An alien invasion threatens the United States, biologists warned Sunday, and they’re calling for a government commission to investigate the menace.
So many small sea creatures from Asia, Europe and other distant shores are turning up on America’s coasts that in some places, the native inhabitants can hardly be found.
The invaders - crabs, clams, worms, snails and mussels - travel in cargo holds, ship ballast tanks and even bait shipments, yet the public is largely unaware and the government is having a hard time stopping the onslaught.
The problem is so severe that biologists have asked the White House to do something about it. In a letter that they plan to send to Vice President Al Gore next month, more than 200 scientists are calling for a presidential commission to study the threat.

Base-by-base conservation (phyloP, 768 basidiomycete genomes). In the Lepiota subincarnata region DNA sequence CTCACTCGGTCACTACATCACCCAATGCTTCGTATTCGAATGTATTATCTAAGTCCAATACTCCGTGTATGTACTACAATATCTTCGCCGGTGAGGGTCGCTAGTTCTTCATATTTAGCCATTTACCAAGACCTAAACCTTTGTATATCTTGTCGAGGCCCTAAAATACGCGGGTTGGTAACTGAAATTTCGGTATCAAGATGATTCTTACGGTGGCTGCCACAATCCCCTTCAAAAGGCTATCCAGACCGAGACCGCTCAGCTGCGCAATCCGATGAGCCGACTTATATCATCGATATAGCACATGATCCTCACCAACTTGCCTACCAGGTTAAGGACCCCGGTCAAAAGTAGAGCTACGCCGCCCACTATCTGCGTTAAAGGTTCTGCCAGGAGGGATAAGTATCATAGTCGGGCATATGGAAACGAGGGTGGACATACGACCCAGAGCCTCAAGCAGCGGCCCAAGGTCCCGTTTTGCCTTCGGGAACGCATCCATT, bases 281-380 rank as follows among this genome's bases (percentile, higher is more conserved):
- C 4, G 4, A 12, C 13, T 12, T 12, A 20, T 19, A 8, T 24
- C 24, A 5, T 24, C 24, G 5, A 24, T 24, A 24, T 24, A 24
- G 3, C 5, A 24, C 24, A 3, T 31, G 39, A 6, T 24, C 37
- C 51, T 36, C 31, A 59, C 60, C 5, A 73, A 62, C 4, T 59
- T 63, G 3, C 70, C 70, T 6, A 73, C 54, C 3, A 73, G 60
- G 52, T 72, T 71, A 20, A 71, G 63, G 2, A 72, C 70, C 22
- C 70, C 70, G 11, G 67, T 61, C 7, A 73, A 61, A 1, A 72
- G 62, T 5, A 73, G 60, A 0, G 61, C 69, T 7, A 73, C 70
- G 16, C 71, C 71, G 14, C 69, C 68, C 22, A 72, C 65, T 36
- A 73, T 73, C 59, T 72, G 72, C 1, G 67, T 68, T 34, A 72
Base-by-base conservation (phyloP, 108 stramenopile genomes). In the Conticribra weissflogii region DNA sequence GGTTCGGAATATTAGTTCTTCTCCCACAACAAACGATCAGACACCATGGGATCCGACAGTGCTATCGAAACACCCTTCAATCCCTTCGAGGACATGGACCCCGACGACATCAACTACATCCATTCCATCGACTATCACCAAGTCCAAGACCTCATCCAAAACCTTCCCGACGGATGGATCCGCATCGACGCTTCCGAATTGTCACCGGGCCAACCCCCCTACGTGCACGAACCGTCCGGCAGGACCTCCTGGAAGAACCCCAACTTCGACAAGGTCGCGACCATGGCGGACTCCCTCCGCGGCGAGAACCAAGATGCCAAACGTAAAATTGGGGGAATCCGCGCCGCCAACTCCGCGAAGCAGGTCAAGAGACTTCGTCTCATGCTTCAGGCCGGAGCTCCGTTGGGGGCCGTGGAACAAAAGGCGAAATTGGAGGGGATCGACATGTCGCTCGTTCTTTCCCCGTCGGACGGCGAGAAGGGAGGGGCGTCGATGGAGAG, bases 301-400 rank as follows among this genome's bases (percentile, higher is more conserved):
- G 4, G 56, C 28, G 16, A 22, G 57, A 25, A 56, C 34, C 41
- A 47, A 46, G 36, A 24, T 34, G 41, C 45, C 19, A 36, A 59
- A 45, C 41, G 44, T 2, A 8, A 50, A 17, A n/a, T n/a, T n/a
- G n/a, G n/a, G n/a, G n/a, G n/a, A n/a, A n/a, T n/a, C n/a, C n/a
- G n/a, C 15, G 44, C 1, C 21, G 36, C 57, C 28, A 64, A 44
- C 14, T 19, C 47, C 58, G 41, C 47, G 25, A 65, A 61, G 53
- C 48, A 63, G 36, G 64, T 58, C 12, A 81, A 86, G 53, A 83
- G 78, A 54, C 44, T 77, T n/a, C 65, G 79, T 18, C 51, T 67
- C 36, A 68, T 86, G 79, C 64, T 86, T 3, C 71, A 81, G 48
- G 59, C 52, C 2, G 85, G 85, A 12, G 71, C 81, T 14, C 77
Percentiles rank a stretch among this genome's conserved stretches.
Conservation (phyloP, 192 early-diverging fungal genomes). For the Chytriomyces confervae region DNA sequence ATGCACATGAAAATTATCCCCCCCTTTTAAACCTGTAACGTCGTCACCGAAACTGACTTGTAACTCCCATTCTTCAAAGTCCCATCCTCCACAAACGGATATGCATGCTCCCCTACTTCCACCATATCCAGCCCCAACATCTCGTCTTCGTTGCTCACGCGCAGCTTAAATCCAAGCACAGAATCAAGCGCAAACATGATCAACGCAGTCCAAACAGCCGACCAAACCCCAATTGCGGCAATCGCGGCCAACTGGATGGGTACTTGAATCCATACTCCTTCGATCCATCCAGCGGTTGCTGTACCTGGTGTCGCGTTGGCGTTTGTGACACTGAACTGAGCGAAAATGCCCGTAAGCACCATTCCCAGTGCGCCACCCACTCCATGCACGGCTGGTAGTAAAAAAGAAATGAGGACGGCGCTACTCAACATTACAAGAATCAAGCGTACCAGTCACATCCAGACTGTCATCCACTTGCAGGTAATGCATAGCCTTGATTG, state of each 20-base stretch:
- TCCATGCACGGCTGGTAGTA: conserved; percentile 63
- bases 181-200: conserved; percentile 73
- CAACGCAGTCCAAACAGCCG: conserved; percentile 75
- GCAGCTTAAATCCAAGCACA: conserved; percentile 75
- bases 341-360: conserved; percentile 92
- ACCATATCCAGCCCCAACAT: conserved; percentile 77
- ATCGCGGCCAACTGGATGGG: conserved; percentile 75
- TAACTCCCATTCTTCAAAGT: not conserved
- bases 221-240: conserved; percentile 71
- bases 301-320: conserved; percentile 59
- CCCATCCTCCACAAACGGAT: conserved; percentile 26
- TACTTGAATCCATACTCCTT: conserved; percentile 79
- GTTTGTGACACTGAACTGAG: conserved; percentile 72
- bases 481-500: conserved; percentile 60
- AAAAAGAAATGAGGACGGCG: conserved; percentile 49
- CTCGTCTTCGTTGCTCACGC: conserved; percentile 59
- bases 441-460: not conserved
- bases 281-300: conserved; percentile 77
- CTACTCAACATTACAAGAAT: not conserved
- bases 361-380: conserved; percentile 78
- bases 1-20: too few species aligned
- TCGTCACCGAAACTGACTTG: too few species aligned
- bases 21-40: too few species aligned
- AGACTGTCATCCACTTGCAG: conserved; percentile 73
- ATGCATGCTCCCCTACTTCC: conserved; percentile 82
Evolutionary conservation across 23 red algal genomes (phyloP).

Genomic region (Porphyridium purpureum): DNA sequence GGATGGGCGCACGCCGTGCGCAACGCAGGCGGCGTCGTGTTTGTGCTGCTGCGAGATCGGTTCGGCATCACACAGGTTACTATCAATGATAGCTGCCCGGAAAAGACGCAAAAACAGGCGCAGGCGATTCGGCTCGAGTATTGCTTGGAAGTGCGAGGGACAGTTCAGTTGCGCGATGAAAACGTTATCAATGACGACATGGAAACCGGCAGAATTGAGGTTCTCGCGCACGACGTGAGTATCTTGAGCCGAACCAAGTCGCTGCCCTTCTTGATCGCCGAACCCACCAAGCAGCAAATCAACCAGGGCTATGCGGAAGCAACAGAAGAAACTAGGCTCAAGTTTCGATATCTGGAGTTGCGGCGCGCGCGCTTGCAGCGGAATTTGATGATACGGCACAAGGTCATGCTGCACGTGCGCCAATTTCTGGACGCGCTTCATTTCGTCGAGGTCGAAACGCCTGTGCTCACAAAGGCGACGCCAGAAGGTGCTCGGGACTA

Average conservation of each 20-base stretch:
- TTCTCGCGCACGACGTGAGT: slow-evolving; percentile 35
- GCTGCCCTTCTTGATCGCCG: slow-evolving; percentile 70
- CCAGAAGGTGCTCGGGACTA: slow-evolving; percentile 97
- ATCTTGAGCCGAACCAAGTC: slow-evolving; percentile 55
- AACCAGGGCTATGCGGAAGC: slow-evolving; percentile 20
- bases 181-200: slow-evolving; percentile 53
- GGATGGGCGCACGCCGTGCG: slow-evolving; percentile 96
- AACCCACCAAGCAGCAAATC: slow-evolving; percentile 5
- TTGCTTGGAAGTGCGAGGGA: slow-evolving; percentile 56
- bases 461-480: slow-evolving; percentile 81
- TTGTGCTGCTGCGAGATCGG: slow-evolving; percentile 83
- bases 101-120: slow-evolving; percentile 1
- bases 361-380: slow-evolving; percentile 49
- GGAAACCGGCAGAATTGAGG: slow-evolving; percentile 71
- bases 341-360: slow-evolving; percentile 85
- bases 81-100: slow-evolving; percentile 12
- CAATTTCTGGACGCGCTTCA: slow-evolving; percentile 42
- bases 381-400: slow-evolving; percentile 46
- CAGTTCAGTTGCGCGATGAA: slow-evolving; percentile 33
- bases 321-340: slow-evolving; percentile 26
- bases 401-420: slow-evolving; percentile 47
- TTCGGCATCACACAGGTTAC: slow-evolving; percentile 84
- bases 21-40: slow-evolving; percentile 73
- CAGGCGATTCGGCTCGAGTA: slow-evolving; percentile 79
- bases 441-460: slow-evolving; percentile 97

“We are losing the war against invasive exotic species, and their economic impacts are soaring. We simply cannot allow this unacceptable degradation of our nation’s public and agricultural lands to continue,” the scientists wrote.
There are comparable problems in other environments. In the rivers and lakes of central and eastern North America, invading zebra mussels clog water intake pipes and push out native species.
And on western rangelands, foreign weeds are crowding out thousands of acres of native grasses a day.
“A marine biologist returning to New England after an absence since 1970 would find a very different world today,” said James Carlton, a professor of marine sciences at Williams College.
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